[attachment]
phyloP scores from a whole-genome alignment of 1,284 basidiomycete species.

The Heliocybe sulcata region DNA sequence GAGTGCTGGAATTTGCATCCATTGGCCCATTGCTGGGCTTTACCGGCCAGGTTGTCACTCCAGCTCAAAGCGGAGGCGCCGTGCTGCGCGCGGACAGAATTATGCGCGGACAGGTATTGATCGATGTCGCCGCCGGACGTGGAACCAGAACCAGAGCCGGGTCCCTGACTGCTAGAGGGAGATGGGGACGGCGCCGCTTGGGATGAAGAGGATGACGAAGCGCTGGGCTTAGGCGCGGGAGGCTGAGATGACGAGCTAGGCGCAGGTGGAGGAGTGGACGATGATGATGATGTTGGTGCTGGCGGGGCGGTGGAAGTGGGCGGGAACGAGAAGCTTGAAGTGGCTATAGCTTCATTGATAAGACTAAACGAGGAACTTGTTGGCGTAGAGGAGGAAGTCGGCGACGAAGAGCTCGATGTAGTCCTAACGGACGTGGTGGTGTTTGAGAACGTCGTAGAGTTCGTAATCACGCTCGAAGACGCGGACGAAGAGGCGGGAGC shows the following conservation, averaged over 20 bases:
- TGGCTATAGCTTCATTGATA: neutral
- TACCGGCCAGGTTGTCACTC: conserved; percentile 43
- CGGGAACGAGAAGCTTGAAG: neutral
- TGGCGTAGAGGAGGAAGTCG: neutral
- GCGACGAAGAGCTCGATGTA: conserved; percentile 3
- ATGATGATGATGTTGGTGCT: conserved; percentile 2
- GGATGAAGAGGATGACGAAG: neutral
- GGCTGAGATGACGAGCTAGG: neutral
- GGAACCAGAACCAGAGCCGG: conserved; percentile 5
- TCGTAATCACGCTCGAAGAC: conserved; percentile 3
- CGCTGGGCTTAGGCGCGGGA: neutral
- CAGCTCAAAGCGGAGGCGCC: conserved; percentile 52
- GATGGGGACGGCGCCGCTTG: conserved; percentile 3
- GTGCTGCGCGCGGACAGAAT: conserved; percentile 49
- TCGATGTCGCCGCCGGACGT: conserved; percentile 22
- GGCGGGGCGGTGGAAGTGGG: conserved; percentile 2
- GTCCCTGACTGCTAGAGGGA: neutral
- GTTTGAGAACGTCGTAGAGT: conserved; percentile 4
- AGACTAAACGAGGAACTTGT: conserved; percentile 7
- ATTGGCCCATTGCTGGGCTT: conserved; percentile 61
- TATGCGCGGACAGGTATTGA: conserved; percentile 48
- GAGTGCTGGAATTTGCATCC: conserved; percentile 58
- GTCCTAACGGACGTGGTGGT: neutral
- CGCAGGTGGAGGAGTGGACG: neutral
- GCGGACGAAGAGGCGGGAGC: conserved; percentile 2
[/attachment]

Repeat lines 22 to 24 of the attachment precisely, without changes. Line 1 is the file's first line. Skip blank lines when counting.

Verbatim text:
- ATTGGCCCATTGCTGGGCTT: conserved; percentile 61
- TATGCGCGGACAGGTATTGA: conserved; percentile 48
- GAGTGCTGGAATTTGCATCC: conserved; percentile 58